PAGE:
Researchers had all participants watch a video lecture on Zoom and then take a quiz. The participants were split into three conditions. Group 1 had all screens off (no one in the class could see themselves or anyone else). Group 2 had only their own screen off (they could see the rest of the class). Group 3 had screens on (they could see themselves and others).
If seeing others is distracting or causes anxiety because of equity issues, then Groups 2 and 3 should be negatively affected. If seeing yourself causes Zoom fatigue because of monitoring, then Group 3 should be really affected. But if, instead, seeing others increases engagement, then Groups 2 and 3 should do a bit better and if seeing yourself increases accountability then Group 3 should do a lot better.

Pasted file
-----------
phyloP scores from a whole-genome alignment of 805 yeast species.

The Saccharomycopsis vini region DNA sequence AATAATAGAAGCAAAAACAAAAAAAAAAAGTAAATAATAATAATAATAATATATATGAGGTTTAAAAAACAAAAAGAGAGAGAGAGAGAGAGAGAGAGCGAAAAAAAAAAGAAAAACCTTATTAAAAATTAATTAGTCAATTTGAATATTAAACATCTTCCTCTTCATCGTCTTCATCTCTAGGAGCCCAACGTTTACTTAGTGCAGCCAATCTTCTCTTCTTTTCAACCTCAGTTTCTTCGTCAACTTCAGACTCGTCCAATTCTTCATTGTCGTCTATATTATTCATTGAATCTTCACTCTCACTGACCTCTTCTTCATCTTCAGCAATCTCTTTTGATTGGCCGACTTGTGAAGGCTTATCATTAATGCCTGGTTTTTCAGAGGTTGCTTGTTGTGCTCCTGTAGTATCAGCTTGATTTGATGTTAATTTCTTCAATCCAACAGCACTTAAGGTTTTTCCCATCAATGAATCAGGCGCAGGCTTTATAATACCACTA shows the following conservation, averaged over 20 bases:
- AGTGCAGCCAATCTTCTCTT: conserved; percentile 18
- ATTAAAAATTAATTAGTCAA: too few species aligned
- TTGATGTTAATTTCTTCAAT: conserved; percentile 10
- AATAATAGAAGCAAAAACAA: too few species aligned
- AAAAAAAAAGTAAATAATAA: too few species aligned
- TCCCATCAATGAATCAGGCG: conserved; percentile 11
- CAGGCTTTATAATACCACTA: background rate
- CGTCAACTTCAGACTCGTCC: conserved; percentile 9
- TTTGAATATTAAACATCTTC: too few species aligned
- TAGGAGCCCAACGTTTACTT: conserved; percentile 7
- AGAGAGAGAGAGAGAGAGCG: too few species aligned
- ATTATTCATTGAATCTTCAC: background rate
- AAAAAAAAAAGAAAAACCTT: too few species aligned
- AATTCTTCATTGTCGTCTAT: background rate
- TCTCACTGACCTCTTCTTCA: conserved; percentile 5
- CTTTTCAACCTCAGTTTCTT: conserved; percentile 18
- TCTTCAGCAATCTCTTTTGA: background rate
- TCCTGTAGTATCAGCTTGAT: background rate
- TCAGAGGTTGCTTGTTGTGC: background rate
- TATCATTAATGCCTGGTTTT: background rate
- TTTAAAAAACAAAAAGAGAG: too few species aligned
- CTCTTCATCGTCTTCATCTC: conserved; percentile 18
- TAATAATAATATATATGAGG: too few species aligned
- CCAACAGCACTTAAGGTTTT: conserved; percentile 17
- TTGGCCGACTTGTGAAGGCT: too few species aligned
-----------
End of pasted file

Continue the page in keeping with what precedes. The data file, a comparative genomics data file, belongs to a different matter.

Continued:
It should be noted that there might be multiple different effects at play here. What these researchers were asking was not about the why this happens. They were asking if there is a difference first.
The lecture itself was part of an introductory psychology course and was pre-recorded. The instructor was unfamiliar to the students and was not visible on screen. After about a half hour lecture, the students were told to immediately switch over to their LMS to take the 15-item multiple-choice quiz.
The researchers found that those students who could see themselves and their peers scored highest on the quiz and significantly higher than those who had video off.